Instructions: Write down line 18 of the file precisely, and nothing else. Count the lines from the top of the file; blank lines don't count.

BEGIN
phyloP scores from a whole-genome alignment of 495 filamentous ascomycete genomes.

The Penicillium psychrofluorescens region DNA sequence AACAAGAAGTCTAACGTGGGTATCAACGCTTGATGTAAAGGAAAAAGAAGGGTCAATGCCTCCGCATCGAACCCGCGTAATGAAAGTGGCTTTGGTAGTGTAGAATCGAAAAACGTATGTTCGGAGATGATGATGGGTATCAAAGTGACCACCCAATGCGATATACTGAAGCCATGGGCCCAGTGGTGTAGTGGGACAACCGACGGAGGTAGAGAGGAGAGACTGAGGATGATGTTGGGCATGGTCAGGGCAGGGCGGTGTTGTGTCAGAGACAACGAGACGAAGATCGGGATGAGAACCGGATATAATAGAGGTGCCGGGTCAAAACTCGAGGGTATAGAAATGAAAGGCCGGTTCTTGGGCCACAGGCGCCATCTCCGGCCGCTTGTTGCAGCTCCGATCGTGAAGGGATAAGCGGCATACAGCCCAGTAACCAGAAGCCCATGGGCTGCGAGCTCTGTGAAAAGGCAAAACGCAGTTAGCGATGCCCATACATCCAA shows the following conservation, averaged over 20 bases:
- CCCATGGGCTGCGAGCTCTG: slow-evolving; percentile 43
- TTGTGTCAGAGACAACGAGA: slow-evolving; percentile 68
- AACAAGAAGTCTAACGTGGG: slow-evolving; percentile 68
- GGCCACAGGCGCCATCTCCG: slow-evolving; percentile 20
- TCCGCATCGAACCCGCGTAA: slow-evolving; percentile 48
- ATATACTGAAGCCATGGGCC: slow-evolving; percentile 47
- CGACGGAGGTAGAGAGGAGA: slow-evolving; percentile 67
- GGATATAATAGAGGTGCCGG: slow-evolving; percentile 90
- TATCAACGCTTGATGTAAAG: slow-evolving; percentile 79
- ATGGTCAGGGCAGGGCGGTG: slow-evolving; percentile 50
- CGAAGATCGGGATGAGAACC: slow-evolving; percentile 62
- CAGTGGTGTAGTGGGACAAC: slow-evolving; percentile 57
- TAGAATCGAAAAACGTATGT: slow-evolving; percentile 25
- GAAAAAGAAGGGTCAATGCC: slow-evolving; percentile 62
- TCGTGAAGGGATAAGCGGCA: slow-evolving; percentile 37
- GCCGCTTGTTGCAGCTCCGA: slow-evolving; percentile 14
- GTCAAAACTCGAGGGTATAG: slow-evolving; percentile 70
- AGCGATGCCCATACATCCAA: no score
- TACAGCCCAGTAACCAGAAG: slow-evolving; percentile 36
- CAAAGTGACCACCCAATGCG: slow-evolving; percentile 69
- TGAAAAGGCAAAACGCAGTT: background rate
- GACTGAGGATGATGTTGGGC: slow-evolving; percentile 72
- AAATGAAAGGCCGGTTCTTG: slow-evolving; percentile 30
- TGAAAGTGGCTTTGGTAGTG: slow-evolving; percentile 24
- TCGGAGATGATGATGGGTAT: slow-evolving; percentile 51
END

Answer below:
- GCCGCTTGTTGCAGCTCCGA: slow-evolving; percentile 14